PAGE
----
I got fired. When my new firm called and asked if I was eligible for rehire, my former firm said no. I almost lost my offer

background check
New answer on Jan 15, 2022
3 Answers
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Anonymous A asked on Jan 15, 2022

I got fired from consulting due to performance issue. When my new firm called and do background check, they asked if I was eligible for rehire, my former firm said no. I almost lost my offer. What should I do?

It seems that I will encounter this issue again in the future whenever I change jobs.

(edited)

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Moritz
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replied on Jan 15, 2022
Unearth your spike & get the offer |ex-McKinsey | 120+ coachings & interviews @ McKinsey | ESADE MBA | Transition Expert

I am sorry to hear that and I am glad the offer didn't get revoked! Consulting can be an incredibly tough enterprise in terms of building a career and you're not the only one facing these issues. 

As for your specific situation, perhaps you could help us better understand what exactly happened. From my perspective, there's two alternatives:

  • Counseled to leave (performance issues): You didn't get “fired” in the traditional sense but were strongly encouraged to leave because of persistent performance issues. This is usually how consulting careers end and more norm than exception. My suggestion is for you to find someone in your previous firm who is willing to provide strength based feedback, ideally at Partner level. Whether or not you're eligible for rehire goes to far in my estimation. This information should neither be requester nor provided. I would have a friendly call with HR from your previous firm and discuss this.
  • Actually fired (non-performance issues): This would be more problematic and apply in case of gross misconduct, breach of contract, etc. In this case, you may have to prepare a good explanation for your new firm and you will likely have to be a bit more upfront i.e. let them have your version of the story first before they're reaching out.

Feel free to elaborate so we can dig a little deeper and come up with a more solid course of action.

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Francesco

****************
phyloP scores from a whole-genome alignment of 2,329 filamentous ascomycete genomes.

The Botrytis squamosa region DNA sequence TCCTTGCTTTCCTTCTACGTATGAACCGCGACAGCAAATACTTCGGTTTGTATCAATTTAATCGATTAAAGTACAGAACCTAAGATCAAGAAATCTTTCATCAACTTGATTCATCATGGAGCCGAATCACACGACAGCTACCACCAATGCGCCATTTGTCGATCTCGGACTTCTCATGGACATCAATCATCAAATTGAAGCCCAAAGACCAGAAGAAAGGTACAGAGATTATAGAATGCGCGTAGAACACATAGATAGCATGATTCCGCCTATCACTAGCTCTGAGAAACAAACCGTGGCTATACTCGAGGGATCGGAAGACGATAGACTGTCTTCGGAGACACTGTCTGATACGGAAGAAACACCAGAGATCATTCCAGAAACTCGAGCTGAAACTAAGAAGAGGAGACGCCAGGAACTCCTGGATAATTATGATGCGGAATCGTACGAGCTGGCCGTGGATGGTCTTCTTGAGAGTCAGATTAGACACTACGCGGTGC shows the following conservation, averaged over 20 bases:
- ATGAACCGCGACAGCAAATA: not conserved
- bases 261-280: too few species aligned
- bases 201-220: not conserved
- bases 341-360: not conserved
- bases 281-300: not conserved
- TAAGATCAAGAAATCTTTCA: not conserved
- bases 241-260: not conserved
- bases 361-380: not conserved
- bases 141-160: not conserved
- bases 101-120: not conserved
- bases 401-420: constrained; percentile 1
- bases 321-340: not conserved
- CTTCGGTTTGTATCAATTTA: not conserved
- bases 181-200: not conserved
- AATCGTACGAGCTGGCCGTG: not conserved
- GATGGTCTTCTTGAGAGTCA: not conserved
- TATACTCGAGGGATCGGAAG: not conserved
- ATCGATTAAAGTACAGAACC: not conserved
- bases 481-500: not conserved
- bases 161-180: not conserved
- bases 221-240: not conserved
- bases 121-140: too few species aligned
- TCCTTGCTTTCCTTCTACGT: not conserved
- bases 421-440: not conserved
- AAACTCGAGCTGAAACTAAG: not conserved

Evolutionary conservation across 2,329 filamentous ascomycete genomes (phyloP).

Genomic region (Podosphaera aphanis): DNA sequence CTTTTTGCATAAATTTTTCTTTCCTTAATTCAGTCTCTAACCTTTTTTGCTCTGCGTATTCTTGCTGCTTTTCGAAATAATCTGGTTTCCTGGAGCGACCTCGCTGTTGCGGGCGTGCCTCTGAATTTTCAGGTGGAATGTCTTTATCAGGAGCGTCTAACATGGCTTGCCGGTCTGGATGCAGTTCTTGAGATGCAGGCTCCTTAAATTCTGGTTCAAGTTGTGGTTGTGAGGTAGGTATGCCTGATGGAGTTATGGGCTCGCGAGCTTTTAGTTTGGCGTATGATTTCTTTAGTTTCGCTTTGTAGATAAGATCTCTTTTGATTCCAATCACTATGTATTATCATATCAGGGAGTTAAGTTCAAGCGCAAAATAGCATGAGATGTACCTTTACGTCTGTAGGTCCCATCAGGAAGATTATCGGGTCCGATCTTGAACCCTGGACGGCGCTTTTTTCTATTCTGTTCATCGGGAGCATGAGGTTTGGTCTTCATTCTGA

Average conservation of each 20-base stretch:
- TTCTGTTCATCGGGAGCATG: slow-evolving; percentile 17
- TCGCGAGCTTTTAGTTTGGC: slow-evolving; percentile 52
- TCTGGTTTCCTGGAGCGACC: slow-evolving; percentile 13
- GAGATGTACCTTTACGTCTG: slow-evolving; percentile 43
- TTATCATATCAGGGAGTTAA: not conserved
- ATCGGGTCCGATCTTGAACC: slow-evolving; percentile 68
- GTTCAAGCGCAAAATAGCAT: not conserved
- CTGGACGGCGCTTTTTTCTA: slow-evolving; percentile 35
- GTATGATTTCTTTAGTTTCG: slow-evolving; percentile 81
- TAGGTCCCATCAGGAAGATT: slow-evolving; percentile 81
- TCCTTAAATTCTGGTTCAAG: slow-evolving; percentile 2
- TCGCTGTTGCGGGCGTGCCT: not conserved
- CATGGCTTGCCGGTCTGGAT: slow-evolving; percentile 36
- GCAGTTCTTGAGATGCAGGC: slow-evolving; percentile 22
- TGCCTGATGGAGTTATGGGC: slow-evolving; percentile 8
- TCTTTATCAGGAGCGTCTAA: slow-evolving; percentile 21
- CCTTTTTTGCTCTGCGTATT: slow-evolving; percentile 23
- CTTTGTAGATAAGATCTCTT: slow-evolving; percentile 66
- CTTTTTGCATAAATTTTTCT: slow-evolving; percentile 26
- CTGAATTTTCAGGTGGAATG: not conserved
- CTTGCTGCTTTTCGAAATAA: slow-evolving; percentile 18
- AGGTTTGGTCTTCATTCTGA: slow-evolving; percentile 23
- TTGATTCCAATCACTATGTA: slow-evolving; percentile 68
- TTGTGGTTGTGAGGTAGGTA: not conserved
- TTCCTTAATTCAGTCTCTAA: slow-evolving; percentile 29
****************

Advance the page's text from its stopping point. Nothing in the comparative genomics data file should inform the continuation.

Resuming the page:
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replied on Jan 15, 2022
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Hi there,

Sorry to hear about your situation.

Unfortunately the decision is ultimately to be taken by your new employer, so there is not much you can do directly. However if they ask you for feedback on what happened you can:

  • Explain which was the issue without being defensive, taking responsibility for what you could have done differently
  • Explain what you are doing to improve on the possible areas you identified where you could have done better

It is important that you keep neutral towards your previous employer. Even if they have done something you feel was bad, it would be counterproductive to mention that and blame them for what happened.

Hope this helps,

Francesco

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Ian
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replied on Jan 15, 2022
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Hi there,

I'm sorry to hear about this. If you're comfortable with sharing, could you give us a bit of high-level background as to why you were fired?

Given that your former firm said “no” it sounds like this was due to something you did on your end, as opposed to restructuring?

If so, there's not much you can do. If your new firm asks you to explain the situation you need to do so very very carefully. I highly recommend you craft your answer, practice answering, and make sure you're as neutral as possible.

Honestly, it wouldn't hurt to get a coach to help “pressure test” you and roleplay out the call with HR.

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Anonymous A on Jan 15, 2022

added the situation. thanks!

Moritz gave the best answer

Moritz

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Unearth your spike & get the offer |ex-McKinsey | 120+ coachings & interviews @ McKinsey | ESADE MBA | Transition Expert
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